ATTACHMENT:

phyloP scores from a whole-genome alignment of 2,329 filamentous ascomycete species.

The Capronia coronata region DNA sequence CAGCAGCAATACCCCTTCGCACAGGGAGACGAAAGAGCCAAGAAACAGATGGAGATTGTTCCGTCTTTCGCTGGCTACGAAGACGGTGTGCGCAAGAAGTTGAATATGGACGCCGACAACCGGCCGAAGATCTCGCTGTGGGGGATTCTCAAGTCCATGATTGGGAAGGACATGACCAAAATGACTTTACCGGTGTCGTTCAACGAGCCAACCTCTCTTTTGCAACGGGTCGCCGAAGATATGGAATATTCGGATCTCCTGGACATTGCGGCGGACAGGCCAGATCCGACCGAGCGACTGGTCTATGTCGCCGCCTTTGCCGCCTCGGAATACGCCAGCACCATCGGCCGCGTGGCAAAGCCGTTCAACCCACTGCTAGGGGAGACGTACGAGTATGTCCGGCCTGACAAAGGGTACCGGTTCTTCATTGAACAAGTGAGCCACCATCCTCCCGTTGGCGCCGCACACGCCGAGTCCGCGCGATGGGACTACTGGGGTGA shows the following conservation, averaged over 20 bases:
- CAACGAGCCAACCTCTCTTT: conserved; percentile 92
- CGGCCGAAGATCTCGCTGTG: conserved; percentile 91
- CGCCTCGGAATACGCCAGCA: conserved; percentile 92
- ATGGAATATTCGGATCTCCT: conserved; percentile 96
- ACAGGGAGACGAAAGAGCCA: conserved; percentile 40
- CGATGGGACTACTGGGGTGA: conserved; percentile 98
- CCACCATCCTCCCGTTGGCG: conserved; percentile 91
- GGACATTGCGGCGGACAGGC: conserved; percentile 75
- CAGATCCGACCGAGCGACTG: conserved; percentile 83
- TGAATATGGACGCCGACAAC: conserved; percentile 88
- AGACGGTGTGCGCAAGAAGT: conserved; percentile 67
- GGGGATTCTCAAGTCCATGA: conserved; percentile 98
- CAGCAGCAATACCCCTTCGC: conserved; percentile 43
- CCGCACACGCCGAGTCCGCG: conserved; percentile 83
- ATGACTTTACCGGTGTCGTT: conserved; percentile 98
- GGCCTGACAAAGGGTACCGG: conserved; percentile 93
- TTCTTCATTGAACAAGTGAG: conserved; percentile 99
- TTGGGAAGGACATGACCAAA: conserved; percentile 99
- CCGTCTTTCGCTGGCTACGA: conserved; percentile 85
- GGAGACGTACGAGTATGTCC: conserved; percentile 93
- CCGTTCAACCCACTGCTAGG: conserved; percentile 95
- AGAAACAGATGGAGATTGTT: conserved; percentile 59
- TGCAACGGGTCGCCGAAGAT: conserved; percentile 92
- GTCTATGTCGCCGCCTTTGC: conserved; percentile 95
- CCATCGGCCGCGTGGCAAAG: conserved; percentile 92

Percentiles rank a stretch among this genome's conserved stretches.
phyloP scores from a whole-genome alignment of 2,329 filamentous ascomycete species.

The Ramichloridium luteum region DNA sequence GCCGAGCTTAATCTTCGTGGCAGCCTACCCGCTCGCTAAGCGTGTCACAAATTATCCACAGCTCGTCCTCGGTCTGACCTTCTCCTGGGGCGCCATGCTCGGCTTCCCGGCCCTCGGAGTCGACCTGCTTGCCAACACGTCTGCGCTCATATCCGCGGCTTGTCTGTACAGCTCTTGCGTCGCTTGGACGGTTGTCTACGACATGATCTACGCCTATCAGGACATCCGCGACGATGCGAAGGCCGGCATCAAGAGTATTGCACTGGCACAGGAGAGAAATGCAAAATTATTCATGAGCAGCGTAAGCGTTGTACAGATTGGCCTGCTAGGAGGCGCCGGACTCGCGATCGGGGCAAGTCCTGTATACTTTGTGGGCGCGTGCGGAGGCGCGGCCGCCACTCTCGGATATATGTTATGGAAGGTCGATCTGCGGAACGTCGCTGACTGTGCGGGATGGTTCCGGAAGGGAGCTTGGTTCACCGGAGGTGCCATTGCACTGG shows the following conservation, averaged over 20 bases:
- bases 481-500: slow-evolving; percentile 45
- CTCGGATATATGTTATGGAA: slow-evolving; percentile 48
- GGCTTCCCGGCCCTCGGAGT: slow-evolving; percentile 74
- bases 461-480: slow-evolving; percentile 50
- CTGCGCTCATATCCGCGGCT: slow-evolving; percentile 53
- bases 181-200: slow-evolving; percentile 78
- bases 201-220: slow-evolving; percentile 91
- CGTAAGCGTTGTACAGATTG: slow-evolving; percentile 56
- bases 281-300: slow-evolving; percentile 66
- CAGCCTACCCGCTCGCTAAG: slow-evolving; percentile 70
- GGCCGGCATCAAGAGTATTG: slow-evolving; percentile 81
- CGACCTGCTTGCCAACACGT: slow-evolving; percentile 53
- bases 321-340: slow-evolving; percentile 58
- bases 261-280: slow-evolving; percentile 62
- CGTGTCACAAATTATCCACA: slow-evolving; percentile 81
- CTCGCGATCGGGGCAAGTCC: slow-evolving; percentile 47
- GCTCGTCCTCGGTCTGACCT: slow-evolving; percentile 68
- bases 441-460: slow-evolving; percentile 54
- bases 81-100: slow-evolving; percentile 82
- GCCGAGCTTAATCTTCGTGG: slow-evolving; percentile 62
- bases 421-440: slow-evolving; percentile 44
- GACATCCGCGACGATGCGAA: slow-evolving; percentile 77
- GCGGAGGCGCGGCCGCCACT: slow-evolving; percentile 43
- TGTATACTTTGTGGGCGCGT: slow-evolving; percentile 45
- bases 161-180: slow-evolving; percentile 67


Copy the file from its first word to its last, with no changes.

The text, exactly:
phyloP scores from a whole-genome alignment of 2,329 filamentous ascomycete species.

The Capronia coronata region DNA sequence CAGCAGCAATACCCCTTCGCACAGGGAGACGAAAGAGCCAAGAAACAGATGGAGATTGTTCCGTCTTTCGCTGGCTACGAAGACGGTGTGCGCAAGAAGTTGAATATGGACGCCGACAACCGGCCGAAGATCTCGCTGTGGGGGATTCTCAAGTCCATGATTGGGAAGGACATGACCAAAATGACTTTACCGGTGTCGTTCAACGAGCCAACCTCTCTTTTGCAACGGGTCGCCGAAGATATGGAATATTCGGATCTCCTGGACATTGCGGCGGACAGGCCAGATCCGACCGAGCGACTGGTCTATGTCGCCGCCTTTGCCGCCTCGGAATACGCCAGCACCATCGGCCGCGTGGCAAAGCCGTTCAACCCACTGCTAGGGGAGACGTACGAGTATGTCCGGCCTGACAAAGGGTACCGGTTCTTCATTGAACAAGTGAGCCACCATCCTCCCGTTGGCGCCGCACACGCCGAGTCCGCGCGATGGGACTACTGGGGTGA shows the following conservation, averaged over 20 bases:
- CAACGAGCCAACCTCTCTTT: conserved; percentile 92
- CGGCCGAAGATCTCGCTGTG: conserved; percentile 91
- CGCCTCGGAATACGCCAGCA: conserved; percentile 92
- ATGGAATATTCGGATCTCCT: conserved; percentile 96
- ACAGGGAGACGAAAGAGCCA: conserved; percentile 40
- CGATGGGACTACTGGGGTGA: conserved; percentile 98
- CCACCATCCTCCCGTTGGCG: conserved; percentile 91
- GGACATTGCGGCGGACAGGC: conserved; percentile 75
- CAGATCCGACCGAGCGACTG: conserved; percentile 83
- TGAATATGGACGCCGACAAC: conserved; percentile 88
- AGACGGTGTGCGCAAGAAGT: conserved; percentile 67
- GGGGATTCTCAAGTCCATGA: conserved; percentile 98
- CAGCAGCAATACCCCTTCGC: conserved; percentile 43
- CCGCACACGCCGAGTCCGCG: conserved; percentile 83
- ATGACTTTACCGGTGTCGTT: conserved; percentile 98
- GGCCTGACAAAGGGTACCGG: conserved; percentile 93
- TTCTTCATTGAACAAGTGAG: conserved; percentile 99
- TTGGGAAGGACATGACCAAA: conserved; percentile 99
- CCGTCTTTCGCTGGCTACGA: conserved; percentile 85
- GGAGACGTACGAGTATGTCC: conserved; percentile 93
- CCGTTCAACCCACTGCTAGG: conserved; percentile 95
- AGAAACAGATGGAGATTGTT: conserved; percentile 59
- TGCAACGGGTCGCCGAAGAT: conserved; percentile 92
- GTCTATGTCGCCGCCTTTGC: conserved; percentile 95
- CCATCGGCCGCGTGGCAAAG: conserved; percentile 92

Percentiles rank a stretch among this genome's conserved stretches.
phyloP scores from a whole-genome alignment of 2,329 filamentous ascomycete species.

The Ramichloridium luteum region DNA sequence GCCGAGCTTAATCTTCGTGGCAGCCTACCCGCTCGCTAAGCGTGTCACAAATTATCCACAGCTCGTCCTCGGTCTGACCTTCTCCTGGGGCGCCATGCTCGGCTTCCCGGCCCTCGGAGTCGACCTGCTTGCCAACACGTCTGCGCTCATATCCGCGGCTTGTCTGTACAGCTCTTGCGTCGCTTGGACGGTTGTCTACGACATGATCTACGCCTATCAGGACATCCGCGACGATGCGAAGGCCGGCATCAAGAGTATTGCACTGGCACAGGAGAGAAATGCAAAATTATTCATGAGCAGCGTAAGCGTTGTACAGATTGGCCTGCTAGGAGGCGCCGGACTCGCGATCGGGGCAAGTCCTGTATACTTTGTGGGCGCGTGCGGAGGCGCGGCCGCCACTCTCGGATATATGTTATGGAAGGTCGATCTGCGGAACGTCGCTGACTGTGCGGGATGGTTCCGGAAGGGAGCTTGGTTCACCGGAGGTGCCATTGCACTGG shows the following conservation, averaged over 20 bases:
- bases 481-500: slow-evolving; percentile 45
- CTCGGATATATGTTATGGAA: slow-evolving; percentile 48
- GGCTTCCCGGCCCTCGGAGT: slow-evolving; percentile 74
- bases 461-480: slow-evolving; percentile 50
- CTGCGCTCATATCCGCGGCT: slow-evolving; percentile 53
- bases 181-200: slow-evolving; percentile 78
- bases 201-220: slow-evolving; percentile 91
- CGTAAGCGTTGTACAGATTG: slow-evolving; percentile 56
- bases 281-300: slow-evolving; percentile 66
- CAGCCTACCCGCTCGCTAAG: slow-evolving; percentile 70
- GGCCGGCATCAAGAGTATTG: slow-evolving; percentile 81
- CGACCTGCTTGCCAACACGT: slow-evolving; percentile 53
- bases 321-340: slow-evolving; percentile 58
- bases 261-280: slow-evolving; percentile 62
- CGTGTCACAAATTATCCACA: slow-evolving; percentile 81
- CTCGCGATCGGGGCAAGTCC: slow-evolving; percentile 47
- GCTCGTCCTCGGTCTGACCT: slow-evolving; percentile 68
- bases 441-460: slow-evolving; percentile 54
- bases 81-100: slow-evolving; percentile 82
- GCCGAGCTTAATCTTCGTGG: slow-evolving; percentile 62
- bases 421-440: slow-evolving; percentile 44
- GACATCCGCGACGATGCGAA: slow-evolving; percentile 77
- GCGGAGGCGCGGCCGCCACT: slow-evolving; percentile 43
- TGTATACTTTGTGGGCGCGT: slow-evolving; percentile 45
- bases 161-180: slow-evolving; percentile 67